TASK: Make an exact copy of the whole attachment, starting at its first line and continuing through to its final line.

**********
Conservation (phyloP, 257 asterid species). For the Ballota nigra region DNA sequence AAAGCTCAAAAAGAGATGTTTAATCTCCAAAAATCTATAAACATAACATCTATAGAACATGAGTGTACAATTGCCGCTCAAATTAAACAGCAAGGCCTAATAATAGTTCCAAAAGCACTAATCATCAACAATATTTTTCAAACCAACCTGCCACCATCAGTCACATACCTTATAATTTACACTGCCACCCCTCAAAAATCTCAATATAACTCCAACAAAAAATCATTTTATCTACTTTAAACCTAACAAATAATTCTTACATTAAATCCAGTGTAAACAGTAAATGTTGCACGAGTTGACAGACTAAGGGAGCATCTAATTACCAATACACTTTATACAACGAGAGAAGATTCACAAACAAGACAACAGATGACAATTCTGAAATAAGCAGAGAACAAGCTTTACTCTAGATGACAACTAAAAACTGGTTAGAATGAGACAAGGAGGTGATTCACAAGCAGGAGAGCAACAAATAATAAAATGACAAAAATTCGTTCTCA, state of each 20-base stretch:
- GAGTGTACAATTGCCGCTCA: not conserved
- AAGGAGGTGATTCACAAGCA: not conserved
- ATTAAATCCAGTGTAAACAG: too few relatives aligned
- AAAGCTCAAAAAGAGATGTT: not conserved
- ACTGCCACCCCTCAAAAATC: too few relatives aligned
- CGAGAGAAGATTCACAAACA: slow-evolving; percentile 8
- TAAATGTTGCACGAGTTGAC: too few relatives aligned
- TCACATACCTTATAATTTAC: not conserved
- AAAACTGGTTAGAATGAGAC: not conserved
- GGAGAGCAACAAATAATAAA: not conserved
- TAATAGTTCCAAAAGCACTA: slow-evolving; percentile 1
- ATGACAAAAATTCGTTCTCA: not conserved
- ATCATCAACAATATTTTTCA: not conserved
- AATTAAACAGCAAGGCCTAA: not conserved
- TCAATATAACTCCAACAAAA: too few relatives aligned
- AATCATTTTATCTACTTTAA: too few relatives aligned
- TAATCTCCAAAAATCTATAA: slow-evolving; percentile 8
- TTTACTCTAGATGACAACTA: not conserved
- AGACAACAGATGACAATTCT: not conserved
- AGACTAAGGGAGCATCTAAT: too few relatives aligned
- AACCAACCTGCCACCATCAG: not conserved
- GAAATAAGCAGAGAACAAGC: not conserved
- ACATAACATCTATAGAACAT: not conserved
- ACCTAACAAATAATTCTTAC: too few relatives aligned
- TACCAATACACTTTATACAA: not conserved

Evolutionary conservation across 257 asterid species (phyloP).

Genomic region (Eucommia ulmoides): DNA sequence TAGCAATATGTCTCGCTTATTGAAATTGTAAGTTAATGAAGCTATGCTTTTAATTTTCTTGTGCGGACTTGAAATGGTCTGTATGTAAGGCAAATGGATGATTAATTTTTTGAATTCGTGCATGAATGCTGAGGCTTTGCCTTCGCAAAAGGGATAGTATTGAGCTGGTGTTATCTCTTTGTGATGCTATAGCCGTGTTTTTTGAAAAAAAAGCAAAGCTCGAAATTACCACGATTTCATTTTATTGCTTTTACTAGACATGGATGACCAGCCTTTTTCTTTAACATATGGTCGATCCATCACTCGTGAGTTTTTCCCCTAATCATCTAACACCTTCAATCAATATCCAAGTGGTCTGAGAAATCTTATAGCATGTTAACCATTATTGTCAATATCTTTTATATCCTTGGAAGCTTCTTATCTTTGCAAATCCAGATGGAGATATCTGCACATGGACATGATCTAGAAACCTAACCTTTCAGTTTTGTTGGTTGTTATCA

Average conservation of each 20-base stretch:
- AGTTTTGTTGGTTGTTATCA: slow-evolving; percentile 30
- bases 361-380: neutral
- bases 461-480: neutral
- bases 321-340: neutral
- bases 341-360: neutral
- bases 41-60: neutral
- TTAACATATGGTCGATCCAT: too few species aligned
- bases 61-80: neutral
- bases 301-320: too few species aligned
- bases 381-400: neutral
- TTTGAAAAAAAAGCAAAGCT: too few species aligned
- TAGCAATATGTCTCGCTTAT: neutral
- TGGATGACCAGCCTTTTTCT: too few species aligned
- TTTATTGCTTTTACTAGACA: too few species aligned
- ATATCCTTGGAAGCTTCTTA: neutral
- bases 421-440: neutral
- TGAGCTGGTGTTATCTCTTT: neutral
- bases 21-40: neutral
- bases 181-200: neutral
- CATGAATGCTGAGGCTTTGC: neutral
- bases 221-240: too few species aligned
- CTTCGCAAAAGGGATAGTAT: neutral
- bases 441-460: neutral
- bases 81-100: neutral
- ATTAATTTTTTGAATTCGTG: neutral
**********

Conservation (phyloP, 257 asterid species). For the Ballota nigra region DNA sequence AAAGCTCAAAAAGAGATGTTTAATCTCCAAAAATCTATAAACATAACATCTATAGAACATGAGTGTACAATTGCCGCTCAAATTAAACAGCAAGGCCTAATAATAGTTCCAAAAGCACTAATCATCAACAATATTTTTCAAACCAACCTGCCACCATCAGTCACATACCTTATAATTTACACTGCCACCCCTCAAAAATCTCAATATAACTCCAACAAAAAATCATTTTATCTACTTTAAACCTAACAAATAATTCTTACATTAAATCCAGTGTAAACAGTAAATGTTGCACGAGTTGACAGACTAAGGGAGCATCTAATTACCAATACACTTTATACAACGAGAGAAGATTCACAAACAAGACAACAGATGACAATTCTGAAATAAGCAGAGAACAAGCTTTACTCTAGATGACAACTAAAAACTGGTTAGAATGAGACAAGGAGGTGATTCACAAGCAGGAGAGCAACAAATAATAAAATGACAAAAATTCGTTCTCA, state of each 20-base stretch:
- GAGTGTACAATTGCCGCTCA: not conserved
- AAGGAGGTGATTCACAAGCA: not conserved
- ATTAAATCCAGTGTAAACAG: too few relatives aligned
- AAAGCTCAAAAAGAGATGTT: not conserved
- ACTGCCACCCCTCAAAAATC: too few relatives aligned
- CGAGAGAAGATTCACAAACA: slow-evolving; percentile 8
- TAAATGTTGCACGAGTTGAC: too few relatives aligned
- TCACATACCTTATAATTTAC: not conserved
- AAAACTGGTTAGAATGAGAC: not conserved
- GGAGAGCAACAAATAATAAA: not conserved
- TAATAGTTCCAAAAGCACTA: slow-evolving; percentile 1
- ATGACAAAAATTCGTTCTCA: not conserved
- ATCATCAACAATATTTTTCA: not conserved
- AATTAAACAGCAAGGCCTAA: not conserved
- TCAATATAACTCCAACAAAA: too few relatives aligned
- AATCATTTTATCTACTTTAA: too few relatives aligned
- TAATCTCCAAAAATCTATAA: slow-evolving; percentile 8
- TTTACTCTAGATGACAACTA: not conserved
- AGACAACAGATGACAATTCT: not conserved
- AGACTAAGGGAGCATCTAAT: too few relatives aligned
- AACCAACCTGCCACCATCAG: not conserved
- GAAATAAGCAGAGAACAAGC: not conserved
- ACATAACATCTATAGAACAT: not conserved
- ACCTAACAAATAATTCTTAC: too few relatives aligned
- TACCAATACACTTTATACAA: not conserved

Evolutionary conservation across 257 asterid species (phyloP).

Genomic region (Eucommia ulmoides): DNA sequence TAGCAATATGTCTCGCTTATTGAAATTGTAAGTTAATGAAGCTATGCTTTTAATTTTCTTGTGCGGACTTGAAATGGTCTGTATGTAAGGCAAATGGATGATTAATTTTTTGAATTCGTGCATGAATGCTGAGGCTTTGCCTTCGCAAAAGGGATAGTATTGAGCTGGTGTTATCTCTTTGTGATGCTATAGCCGTGTTTTTTGAAAAAAAAGCAAAGCTCGAAATTACCACGATTTCATTTTATTGCTTTTACTAGACATGGATGACCAGCCTTTTTCTTTAACATATGGTCGATCCATCACTCGTGAGTTTTTCCCCTAATCATCTAACACCTTCAATCAATATCCAAGTGGTCTGAGAAATCTTATAGCATGTTAACCATTATTGTCAATATCTTTTATATCCTTGGAAGCTTCTTATCTTTGCAAATCCAGATGGAGATATCTGCACATGGACATGATCTAGAAACCTAACCTTTCAGTTTTGTTGGTTGTTATCA

Average conservation of each 20-base stretch:
- AGTTTTGTTGGTTGTTATCA: slow-evolving; percentile 30
- bases 361-380: neutral
- bases 461-480: neutral
- bases 321-340: neutral
- bases 341-360: neutral
- bases 41-60: neutral
- TTAACATATGGTCGATCCAT: too few species aligned
- bases 61-80: neutral
- bases 301-320: too few species aligned
- bases 381-400: neutral
- TTTGAAAAAAAAGCAAAGCT: too few species aligned
- TAGCAATATGTCTCGCTTAT: neutral
- TGGATGACCAGCCTTTTTCT: too few species aligned
- TTTATTGCTTTTACTAGACA: too few species aligned
- ATATCCTTGGAAGCTTCTTA: neutral
- bases 421-440: neutral
- TGAGCTGGTGTTATCTCTTT: neutral
- bases 21-40: neutral
- bases 181-200: neutral
- CATGAATGCTGAGGCTTTGC: neutral
- bases 221-240: too few species aligned
- CTTCGCAAAAGGGATAGTAT: neutral
- bases 441-460: neutral
- bases 81-100: neutral
- ATTAATTTTTTGAATTCGTG: neutral